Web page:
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Lincoln "by littles"

by Lewis E. Lehrman
Excerpts from
Lincoln "by littles":

"The self-tutored lawyer from Illinois could not understand those 'don't care' politicians, such as Senator Stephen A. Douglas, who pretended indifference to involuntary servitude."

"For Lincoln, there could be no retreat from the fundamental principles of the Declaration of Independence."

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Lincoln by Littles

Abraham Lincoln In Depth

Abraham Lincoln In Depth

Abraham Lincoln's Beautiful Face By Richard J. Behn

We remember his grave face in granite and marble. Friends remembered Abraham Lincoln's face differently. His "expression in repose was sad and dull; but his ever-recurring humor, at short intervals, flashed forth with the brilliancy of an electric light," recalle...

Abraham Lincoln & Freedom

Abraham Lincoln & Freedom

Entering Richmond

On Monday, April 3, 1865, General Ulysses Grant invited President Lincoln to join him in Petersburg, the key Confederate city below Richmond whose liberation made continued Confederate control of the region untenable. Although the collapse of Richmond came suddenl...

Abraham Lincoln's White House

Abraham Lincoln's White House

James Speed (1812-1887)

James Speed was the Attorney General of the United States who succeeded Edward Bates in late 1864. He was the brother of Joshua Speed, who had been Mr. Lincoln's closest friend in Springfield before Speed returned to Kentucky in 1841. The friendship was transferre...
Abraham Lincoln:
The Impact on the War, Part A
Abraham Lincoln:
The proclamation, Part A
Abraham Lincoln:
New Years Day Reception

Abraham Lincoln & Friends

Abraham Lincoln & Friends

Stephen A. Hurlbut (1815-1882)

Lawyer born in South Carolina who made his adult home in Illinois beginning in 1845. He was first a Whig and later a Republican political leader. Military writer Geoffrey Perret described Hurlbut as "a hard-drinking Chicago lawyer."1 After acting as ...

Abraham Lincoln & New York

Abraham Lincoln & New York

Election Day, 1864

"It is difficult now to recreate the scenes of that campaign. The people had been greatly disheartened," wrote Republican politician Chauncey Depew who took an active role in rallying New York State Republican voters. "Every family was in bereavement, with a son l...

Lincoln's Contemporaries

Abraham Lincoln's Contemporaries

Abraham Lincoln's Secretaries

No one had a better vantage point to observe President Abraham Lincoln than his two principle secretaries, John Hay and John Nicolay. They lived at the White House, worked next to the President's office, slept across the hall, accompanied him to the theater, and a...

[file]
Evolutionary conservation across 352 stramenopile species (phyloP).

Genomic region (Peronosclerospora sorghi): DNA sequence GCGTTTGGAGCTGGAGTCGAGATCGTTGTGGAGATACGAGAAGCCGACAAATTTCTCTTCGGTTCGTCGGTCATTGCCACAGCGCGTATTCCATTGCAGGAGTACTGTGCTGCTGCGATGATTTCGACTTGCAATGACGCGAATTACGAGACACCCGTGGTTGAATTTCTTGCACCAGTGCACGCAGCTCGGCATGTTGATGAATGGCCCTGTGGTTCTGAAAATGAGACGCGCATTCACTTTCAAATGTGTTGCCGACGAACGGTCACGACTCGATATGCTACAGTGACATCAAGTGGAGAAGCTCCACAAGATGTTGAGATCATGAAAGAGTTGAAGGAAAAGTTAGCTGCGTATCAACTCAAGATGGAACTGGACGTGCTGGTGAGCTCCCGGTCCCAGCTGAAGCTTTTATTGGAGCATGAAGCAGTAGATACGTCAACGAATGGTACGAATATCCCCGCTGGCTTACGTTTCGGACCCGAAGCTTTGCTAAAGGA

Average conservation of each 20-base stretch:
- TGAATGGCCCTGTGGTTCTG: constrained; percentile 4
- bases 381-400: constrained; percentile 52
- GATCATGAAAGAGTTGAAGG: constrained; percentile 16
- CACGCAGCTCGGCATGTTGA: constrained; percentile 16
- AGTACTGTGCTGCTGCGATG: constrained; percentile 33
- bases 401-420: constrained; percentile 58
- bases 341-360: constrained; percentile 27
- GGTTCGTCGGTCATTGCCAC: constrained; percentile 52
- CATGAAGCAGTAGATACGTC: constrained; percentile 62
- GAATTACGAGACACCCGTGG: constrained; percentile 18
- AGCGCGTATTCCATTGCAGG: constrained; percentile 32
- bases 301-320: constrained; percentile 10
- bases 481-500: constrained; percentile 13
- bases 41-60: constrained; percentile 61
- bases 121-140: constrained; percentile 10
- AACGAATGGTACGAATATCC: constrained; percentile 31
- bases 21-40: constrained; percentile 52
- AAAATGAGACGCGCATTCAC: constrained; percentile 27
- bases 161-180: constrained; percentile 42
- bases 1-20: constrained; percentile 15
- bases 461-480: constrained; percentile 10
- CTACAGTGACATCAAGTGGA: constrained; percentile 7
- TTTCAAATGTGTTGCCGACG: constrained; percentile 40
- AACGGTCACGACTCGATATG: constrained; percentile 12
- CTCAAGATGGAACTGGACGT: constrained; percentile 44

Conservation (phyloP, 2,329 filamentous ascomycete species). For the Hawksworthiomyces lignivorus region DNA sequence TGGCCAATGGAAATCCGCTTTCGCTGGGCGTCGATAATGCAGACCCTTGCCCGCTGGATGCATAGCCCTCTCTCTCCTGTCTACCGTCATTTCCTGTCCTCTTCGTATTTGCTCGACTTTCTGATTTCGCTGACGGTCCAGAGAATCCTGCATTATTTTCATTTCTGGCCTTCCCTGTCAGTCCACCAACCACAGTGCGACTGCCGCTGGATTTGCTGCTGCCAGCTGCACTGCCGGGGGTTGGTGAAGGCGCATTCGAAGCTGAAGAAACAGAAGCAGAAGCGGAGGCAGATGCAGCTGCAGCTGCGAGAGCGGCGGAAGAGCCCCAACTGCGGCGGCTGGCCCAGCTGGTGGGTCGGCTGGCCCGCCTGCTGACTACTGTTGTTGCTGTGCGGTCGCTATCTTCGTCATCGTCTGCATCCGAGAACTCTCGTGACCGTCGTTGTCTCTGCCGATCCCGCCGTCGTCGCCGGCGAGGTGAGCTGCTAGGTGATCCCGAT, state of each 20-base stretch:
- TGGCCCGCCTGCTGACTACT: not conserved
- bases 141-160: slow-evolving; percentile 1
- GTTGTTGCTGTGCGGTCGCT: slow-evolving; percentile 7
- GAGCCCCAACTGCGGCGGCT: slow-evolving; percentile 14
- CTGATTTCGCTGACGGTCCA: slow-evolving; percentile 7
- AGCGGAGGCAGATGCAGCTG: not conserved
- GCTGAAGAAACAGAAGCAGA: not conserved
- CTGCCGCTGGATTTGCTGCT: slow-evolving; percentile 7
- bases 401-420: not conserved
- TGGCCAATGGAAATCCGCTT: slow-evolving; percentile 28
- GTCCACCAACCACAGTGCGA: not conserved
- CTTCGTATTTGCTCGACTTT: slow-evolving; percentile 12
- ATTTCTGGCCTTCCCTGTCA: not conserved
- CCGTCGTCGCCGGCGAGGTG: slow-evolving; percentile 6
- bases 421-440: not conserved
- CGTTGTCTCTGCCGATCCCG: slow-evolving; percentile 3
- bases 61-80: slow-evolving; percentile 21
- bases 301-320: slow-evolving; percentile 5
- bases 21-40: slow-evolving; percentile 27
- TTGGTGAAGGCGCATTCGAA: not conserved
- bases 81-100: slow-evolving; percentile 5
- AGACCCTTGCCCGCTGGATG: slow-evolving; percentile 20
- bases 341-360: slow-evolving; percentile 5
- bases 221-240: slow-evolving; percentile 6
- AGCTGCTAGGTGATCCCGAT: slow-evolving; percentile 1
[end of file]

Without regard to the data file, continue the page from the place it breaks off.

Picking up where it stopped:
Featured Article

by Lewis E. Lehrman

They were big men. George Washington was 6-foot-3. Abraham Lincoln was almost 6-4. Their ambitions were equally big -- first for themselves, and then for the nation they would lead.

As young men, both future presidents trained as surveyors at periods when Americans were preoccupied by the development of the frontier and the acquisition of land. Historian John Ferling wrote: "Starting around age fifteen, George learned surveying through self-help books, such as `The Young Man's Companion,' and it is probable that he was tutored by some of the surveyors employed by the Fairfaxes." In his search for self-improvement, 16-year-old Washington famously wrote out the rules for life and behavior from "Rules of Civility & Decent Behavior in Company and Conversation." That pursuit would continue the rest of his life.

Surveying helped define both men. In 1834 Abraham Lincoln was named as a deputy surveyor of Sangamon County in Illinois; George Washington had been appointed as Culpepper County surveyor in 1749. Ferling observed that, "surveying ... was a respectable and often lucrative occupation in Washington's Virginia, as the population was growing and new frontiers were opening steadily."

A Project of
The Lehrman Institute
Lewis E. Lehrman, Founder
When using this research please
acknowledge The Lehrman Institute
and The Lincoln Institute.
Lincoln at Peoria

Lincoln at Peoria
The Turning Point
by Lewis E. Lehrman
Lincoln at Peoria explains how Lincoln's speech at Peoria on October 16, 1854, was the turning point in the development of his antislavery campaign and his political career and thought.


April 19, 1864 After delivering short speech to Sanitary Commission Fair on Monday, President Lincoln comes back to Washington by train in the morning – missing the regular Tuesday morning cabinet meeting. Navy Secretary Gideon Welles complains in his diary: “He has a fondness for attending these shows only surpassed by [Secretary of State William […]...Read More
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